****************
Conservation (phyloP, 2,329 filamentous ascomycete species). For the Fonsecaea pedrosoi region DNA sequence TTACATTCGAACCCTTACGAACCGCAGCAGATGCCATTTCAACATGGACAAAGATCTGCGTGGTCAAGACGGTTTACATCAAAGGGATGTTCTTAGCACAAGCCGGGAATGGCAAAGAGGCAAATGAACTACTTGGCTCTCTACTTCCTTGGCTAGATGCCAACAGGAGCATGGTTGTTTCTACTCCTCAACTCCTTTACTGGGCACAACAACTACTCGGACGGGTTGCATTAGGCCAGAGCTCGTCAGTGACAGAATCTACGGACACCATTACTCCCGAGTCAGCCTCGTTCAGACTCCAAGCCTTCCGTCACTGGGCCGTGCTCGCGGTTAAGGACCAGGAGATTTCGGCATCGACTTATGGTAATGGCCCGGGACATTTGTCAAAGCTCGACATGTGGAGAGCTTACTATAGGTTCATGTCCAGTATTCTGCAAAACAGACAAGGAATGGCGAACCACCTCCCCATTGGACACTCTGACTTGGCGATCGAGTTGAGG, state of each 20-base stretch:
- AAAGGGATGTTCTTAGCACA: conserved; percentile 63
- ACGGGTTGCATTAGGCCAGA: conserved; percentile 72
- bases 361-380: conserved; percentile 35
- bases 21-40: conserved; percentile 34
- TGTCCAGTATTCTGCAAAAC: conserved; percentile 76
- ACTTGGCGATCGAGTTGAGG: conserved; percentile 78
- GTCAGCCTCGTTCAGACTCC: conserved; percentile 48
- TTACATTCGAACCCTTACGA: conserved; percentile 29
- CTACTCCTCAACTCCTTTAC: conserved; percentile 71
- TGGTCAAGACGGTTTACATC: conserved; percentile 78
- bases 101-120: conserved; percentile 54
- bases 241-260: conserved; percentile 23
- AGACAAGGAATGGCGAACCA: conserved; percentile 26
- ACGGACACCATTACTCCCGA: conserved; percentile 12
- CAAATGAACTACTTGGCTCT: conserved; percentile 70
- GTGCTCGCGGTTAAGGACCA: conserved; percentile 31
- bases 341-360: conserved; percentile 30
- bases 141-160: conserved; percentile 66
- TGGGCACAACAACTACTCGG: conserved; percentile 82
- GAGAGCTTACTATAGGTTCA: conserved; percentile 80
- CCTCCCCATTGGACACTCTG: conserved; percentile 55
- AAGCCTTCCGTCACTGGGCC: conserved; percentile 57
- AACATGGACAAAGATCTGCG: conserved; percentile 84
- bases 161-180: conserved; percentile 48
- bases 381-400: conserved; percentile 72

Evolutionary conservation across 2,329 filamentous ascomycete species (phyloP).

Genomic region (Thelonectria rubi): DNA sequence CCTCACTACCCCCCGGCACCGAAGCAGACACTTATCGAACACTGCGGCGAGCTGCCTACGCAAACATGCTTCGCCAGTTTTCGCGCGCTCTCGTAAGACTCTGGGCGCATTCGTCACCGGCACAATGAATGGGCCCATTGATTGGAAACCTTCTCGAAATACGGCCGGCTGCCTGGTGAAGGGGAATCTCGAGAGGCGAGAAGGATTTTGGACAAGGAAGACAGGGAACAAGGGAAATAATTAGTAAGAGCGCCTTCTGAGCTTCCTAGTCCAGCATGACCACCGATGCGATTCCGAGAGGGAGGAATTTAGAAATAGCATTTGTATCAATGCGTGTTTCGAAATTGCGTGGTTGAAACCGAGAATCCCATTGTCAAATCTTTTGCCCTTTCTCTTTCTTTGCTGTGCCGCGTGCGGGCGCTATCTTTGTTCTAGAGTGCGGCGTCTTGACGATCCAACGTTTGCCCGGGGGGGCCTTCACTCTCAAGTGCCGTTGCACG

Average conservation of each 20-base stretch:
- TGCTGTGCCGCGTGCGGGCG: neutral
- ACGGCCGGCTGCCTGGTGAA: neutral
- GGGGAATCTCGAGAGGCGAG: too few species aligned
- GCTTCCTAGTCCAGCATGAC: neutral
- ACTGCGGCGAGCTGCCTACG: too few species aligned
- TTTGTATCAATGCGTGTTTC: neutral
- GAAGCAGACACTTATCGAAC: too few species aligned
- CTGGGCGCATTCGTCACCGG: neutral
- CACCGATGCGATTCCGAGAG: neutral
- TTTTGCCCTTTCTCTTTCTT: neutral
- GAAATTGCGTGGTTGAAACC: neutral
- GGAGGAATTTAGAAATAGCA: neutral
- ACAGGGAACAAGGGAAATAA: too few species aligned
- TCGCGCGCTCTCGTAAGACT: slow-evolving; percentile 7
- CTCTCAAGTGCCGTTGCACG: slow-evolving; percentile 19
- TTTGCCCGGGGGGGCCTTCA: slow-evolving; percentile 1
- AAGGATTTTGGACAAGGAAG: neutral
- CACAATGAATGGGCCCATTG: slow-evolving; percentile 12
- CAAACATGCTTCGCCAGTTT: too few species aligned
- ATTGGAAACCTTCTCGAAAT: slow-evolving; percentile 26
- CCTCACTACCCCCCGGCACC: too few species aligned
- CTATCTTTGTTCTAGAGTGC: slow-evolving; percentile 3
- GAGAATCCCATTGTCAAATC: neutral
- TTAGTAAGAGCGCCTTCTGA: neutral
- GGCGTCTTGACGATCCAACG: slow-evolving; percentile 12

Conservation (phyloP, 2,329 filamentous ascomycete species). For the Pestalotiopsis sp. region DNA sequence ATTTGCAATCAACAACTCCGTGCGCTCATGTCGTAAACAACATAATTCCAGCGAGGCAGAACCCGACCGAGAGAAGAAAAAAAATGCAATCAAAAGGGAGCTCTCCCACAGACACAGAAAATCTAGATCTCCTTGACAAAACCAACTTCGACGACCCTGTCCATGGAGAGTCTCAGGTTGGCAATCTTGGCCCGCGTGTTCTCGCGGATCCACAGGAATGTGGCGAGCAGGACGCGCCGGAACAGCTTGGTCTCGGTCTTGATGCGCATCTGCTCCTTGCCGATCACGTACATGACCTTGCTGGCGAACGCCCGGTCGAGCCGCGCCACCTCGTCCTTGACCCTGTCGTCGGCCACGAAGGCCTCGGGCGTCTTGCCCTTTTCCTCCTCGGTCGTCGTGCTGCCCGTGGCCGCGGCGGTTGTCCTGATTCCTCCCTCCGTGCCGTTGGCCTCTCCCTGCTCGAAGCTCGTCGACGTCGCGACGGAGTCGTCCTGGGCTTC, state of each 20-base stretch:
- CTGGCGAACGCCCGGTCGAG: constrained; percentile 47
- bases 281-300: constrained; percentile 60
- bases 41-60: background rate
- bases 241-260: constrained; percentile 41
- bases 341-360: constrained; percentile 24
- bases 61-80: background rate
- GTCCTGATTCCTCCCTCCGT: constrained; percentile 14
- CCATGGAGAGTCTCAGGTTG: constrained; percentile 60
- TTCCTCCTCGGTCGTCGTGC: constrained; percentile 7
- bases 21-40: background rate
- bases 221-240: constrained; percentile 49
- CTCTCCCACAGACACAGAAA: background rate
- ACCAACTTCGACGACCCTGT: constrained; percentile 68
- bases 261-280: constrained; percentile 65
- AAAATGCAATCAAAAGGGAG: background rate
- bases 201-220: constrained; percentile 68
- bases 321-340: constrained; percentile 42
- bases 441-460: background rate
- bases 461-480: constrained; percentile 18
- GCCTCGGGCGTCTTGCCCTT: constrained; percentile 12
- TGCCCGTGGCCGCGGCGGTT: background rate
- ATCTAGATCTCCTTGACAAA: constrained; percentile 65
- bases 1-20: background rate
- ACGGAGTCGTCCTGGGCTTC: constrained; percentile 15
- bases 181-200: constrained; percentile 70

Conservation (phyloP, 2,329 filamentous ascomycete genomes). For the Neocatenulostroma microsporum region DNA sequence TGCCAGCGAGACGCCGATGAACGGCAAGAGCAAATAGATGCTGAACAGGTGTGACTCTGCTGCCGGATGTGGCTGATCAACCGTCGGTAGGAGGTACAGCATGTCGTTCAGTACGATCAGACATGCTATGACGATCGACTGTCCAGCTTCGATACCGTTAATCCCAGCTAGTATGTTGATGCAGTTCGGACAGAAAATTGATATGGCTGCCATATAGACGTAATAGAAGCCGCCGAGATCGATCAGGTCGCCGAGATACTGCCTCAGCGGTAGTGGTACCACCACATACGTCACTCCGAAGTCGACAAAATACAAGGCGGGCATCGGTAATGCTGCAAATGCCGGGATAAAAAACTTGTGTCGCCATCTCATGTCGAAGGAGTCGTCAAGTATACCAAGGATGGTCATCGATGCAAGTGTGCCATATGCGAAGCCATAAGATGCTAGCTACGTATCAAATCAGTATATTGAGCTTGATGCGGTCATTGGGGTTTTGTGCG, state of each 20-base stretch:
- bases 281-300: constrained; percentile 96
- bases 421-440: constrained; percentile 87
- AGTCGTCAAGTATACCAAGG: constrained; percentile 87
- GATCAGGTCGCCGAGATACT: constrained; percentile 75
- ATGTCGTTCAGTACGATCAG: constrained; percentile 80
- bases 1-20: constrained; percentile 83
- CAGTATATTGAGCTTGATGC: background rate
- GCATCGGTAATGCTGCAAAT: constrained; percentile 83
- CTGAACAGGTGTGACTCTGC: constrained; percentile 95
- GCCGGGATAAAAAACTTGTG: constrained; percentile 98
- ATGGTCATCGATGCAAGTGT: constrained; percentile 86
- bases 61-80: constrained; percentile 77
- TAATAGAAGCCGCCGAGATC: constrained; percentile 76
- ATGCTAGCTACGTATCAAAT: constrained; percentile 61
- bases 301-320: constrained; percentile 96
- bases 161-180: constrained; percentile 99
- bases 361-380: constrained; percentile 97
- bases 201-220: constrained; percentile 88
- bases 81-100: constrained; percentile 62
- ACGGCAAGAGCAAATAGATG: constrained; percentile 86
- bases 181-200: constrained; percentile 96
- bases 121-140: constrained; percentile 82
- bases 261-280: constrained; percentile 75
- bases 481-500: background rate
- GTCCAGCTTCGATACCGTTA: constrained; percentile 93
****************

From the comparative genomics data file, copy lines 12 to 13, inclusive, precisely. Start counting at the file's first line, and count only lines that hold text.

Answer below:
- bases 101-120: conserved; percentile 54
- bases 241-260: conserved; percentile 23